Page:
Lemming populations have long been known to fluctuate drastically. Peak numbers tend to recur about every four years. Furthermore, numbers are high over a huge area: for example, 1960 was a "lemming year" for almost all of the Canadian Arctic. All sorts of reasons for the cycles have been suggested, from changes in the number of sunspots to snow conditions. Weather is a likely, but still unproven, trigger. Winter creates problems for lemmings, the amount and timing and distribution of snow mitigate those problems, and peak numbers occur only following winter breeding. Unfortunately, no one has yet studied the role of snow cover in sufficient detail to prove that it causes the cycle. We do know that on Devon Island in Nunavut, collared lemmings bred during winter 1972–73, when the temperature under the snow fell below -20°C, and their population peaked the following spring.
A remarkable feature of the lemming cycle is the extreme scarcity of individuals at the "low point" of the cycle. Although several species of small rodents that live in temperate climates also reach peaks of abundance about every four years and some of them reach much higher densities at the peak than lemmings do, none can equal the extreme scarcity of lemmings at the low point. Such extreme scarcity raises the possibility of extinction. But passing through a population "bottleneck" probably strongly favours the individuals best adapted to survival in harsh arctic conditions. The cycle of every four years or so may be a device to keep selection abreast of the changes continually going on in the Arctic.
An early theory was that regular cycles of scarcity and abundance resulted from the interaction between a predator and its prey. When the prey became numerous, the predators brought down their numbers, which then resulted in death by starvation for the predator. However, the shoe now seems to be on the other foot. We know that nesting success of Snowy Owls and survival of arctic fox pups are both related to lemming abundance. Both owls and foxes produce very few, if any, surviving young except in "lemming years." The generation of foxes born in a "lemming year" sustains the fox population, even though its numbers gradually decline, until the next lemming peak.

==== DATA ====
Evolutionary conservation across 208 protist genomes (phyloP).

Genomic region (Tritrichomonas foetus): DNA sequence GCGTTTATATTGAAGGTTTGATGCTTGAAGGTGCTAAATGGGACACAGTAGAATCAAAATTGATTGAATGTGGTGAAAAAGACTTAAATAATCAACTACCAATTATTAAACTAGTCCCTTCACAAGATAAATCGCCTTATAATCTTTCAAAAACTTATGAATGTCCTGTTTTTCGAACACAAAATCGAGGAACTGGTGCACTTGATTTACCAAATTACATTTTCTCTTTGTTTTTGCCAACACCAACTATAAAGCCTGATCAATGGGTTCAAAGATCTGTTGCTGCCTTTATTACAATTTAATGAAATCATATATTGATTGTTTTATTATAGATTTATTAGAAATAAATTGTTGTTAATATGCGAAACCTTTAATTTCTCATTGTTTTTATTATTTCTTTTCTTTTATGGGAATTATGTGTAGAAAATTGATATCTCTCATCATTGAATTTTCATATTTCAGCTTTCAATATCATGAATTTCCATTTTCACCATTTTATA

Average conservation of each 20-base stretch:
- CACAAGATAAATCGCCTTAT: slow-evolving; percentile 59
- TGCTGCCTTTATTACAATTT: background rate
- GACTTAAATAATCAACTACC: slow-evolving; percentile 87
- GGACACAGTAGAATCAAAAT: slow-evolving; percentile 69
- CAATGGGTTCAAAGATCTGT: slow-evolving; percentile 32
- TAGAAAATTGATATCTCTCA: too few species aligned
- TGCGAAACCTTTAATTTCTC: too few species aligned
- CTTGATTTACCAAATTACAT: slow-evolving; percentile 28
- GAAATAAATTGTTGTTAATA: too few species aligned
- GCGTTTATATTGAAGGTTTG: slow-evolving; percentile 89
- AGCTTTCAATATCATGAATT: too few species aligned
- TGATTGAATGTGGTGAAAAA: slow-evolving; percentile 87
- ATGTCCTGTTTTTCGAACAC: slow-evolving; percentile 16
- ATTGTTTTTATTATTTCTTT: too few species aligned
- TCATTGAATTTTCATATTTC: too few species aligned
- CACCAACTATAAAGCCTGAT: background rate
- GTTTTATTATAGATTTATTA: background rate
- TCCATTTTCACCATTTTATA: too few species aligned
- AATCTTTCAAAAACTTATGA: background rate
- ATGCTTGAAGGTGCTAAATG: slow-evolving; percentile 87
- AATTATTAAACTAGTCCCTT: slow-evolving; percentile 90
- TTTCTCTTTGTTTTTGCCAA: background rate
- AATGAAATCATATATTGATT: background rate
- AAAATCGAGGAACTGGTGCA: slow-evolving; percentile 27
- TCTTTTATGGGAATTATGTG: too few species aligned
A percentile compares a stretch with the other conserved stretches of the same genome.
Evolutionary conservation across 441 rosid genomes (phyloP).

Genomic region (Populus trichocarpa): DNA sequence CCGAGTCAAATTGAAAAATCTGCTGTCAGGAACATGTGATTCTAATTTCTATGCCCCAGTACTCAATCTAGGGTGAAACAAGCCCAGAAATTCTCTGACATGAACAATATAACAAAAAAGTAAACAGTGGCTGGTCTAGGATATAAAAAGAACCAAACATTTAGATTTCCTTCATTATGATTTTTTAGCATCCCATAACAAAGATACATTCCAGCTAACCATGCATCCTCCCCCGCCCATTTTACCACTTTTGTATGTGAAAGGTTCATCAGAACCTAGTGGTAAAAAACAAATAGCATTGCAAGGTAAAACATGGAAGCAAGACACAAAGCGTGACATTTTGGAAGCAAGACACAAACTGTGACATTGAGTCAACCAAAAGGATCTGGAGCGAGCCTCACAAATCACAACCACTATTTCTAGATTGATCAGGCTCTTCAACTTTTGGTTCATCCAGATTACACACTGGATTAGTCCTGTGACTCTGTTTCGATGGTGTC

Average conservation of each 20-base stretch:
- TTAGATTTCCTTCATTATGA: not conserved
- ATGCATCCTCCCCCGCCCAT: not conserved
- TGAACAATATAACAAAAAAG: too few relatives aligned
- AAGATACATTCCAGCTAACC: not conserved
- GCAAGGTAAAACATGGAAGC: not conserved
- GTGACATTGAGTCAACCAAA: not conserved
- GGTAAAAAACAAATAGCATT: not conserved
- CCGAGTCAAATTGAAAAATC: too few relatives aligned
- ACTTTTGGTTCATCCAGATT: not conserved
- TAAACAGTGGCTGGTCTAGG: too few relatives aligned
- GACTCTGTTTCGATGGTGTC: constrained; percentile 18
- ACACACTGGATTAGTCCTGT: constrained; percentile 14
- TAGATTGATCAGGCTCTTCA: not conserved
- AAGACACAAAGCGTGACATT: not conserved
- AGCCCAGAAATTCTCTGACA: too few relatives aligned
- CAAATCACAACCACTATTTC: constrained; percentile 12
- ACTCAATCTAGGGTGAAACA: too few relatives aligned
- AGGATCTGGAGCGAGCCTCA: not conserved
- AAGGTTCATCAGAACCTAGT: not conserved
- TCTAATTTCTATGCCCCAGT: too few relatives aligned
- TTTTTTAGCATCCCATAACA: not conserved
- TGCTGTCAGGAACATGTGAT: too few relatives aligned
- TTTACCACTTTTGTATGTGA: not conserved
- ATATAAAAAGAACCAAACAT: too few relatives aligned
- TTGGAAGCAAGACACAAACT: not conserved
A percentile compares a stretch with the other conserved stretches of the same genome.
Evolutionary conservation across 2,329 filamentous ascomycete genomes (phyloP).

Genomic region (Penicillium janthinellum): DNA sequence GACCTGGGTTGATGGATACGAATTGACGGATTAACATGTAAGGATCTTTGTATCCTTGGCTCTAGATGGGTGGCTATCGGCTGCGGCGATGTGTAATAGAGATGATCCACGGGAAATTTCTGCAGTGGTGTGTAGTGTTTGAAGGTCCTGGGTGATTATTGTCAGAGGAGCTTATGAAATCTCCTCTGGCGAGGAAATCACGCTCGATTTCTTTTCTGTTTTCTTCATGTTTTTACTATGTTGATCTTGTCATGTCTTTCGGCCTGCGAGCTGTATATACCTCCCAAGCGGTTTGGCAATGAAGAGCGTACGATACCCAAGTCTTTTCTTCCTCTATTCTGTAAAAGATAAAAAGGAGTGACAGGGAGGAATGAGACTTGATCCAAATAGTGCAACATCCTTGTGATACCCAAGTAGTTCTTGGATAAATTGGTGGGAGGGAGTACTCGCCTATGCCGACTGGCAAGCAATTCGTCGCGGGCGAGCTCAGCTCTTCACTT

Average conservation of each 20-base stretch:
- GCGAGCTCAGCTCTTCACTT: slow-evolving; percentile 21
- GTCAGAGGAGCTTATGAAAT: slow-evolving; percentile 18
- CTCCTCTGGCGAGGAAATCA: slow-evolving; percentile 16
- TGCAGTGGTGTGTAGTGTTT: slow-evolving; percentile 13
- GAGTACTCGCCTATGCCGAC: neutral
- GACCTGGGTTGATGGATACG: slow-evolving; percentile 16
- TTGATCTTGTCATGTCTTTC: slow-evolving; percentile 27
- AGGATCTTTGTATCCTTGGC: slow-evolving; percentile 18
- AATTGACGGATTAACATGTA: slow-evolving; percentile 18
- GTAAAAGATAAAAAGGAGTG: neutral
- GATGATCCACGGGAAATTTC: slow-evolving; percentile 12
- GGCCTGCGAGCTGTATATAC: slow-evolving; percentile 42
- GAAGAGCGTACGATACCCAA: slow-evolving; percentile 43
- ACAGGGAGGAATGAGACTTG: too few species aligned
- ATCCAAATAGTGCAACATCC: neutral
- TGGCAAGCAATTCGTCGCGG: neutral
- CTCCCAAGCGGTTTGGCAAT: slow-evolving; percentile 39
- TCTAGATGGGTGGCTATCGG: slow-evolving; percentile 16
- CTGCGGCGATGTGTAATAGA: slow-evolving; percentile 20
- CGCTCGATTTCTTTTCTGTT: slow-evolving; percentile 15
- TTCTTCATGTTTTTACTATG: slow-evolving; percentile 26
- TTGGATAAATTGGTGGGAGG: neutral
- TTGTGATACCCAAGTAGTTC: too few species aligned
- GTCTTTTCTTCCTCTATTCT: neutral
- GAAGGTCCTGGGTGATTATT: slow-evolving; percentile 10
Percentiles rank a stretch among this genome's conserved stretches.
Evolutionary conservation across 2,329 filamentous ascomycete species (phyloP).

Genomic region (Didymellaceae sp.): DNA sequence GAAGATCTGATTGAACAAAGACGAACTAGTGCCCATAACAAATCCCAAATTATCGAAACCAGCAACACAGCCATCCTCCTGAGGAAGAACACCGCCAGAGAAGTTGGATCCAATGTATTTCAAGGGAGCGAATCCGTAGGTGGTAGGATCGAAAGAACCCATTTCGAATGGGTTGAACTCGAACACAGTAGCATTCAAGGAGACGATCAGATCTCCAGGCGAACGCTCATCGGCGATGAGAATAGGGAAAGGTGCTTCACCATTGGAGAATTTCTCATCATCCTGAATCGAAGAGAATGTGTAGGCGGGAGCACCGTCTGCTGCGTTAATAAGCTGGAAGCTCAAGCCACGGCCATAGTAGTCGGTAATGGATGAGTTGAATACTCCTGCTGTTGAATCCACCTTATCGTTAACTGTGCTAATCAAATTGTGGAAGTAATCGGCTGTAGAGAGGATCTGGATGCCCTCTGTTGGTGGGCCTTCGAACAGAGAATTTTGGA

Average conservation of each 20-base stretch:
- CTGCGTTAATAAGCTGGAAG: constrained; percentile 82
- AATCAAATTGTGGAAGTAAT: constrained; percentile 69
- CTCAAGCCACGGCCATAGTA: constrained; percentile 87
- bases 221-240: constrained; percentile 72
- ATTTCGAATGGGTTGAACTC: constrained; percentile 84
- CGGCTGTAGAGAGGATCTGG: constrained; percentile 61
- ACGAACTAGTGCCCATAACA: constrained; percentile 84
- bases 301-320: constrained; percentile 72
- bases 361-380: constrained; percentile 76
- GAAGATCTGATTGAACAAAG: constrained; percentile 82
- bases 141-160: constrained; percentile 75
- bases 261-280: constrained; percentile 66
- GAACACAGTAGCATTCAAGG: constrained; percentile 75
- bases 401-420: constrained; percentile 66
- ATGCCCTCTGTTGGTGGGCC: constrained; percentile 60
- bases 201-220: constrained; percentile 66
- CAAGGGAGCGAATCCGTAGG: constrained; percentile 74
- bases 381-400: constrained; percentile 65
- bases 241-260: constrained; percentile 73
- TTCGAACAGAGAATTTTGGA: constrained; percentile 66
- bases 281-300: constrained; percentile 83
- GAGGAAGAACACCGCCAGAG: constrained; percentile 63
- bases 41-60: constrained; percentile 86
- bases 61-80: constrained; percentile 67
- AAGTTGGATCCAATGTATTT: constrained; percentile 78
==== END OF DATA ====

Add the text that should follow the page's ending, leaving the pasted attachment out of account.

Another early theory was the obvious one of epidemic disease periodically sweeping through the lemming population. The larger the population and the more contact between individuals in overcrowded conditions, the easier the spread of an infection. Unfortunately, no one has found a disease that is rampant in all declining lemming populations. During some declines disease is virtually absent.
Another obvious candidate is the interaction between lemmings and their food supply. As lemming numbers increase so does damage to the vegetation. Ultimately, the food supply is no longer able to sustain the population. Following a massive die-off of lemmings, the vegetation is able to recover, which sets the stage for a new cycle. The quantity and quality of available food are known to vary with the stage of the lemming cycle, but proof of cause and effect is still lacking.
In recent years, researchers have focused on changes in the animals themselves. The first measurable evidence came from noting changes in average weights of individuals in different phases of the cycle. In a number of species of small mammals, the largest individuals are found in the spring of the peak year. Researchers are now looking for more subtle changes. For example, increasing density produces more social interaction between individuals, which induces stress, which results in altered hormone levels, which may interfere with reproduction or alter behaviour. Stress itself may lead to increased mortality. Lemmings tend to be aggressive toward one another. If the behavioural alteration were in the direction of an increase in aggression, fewer lemmings would be born and more would be killed by their own kind.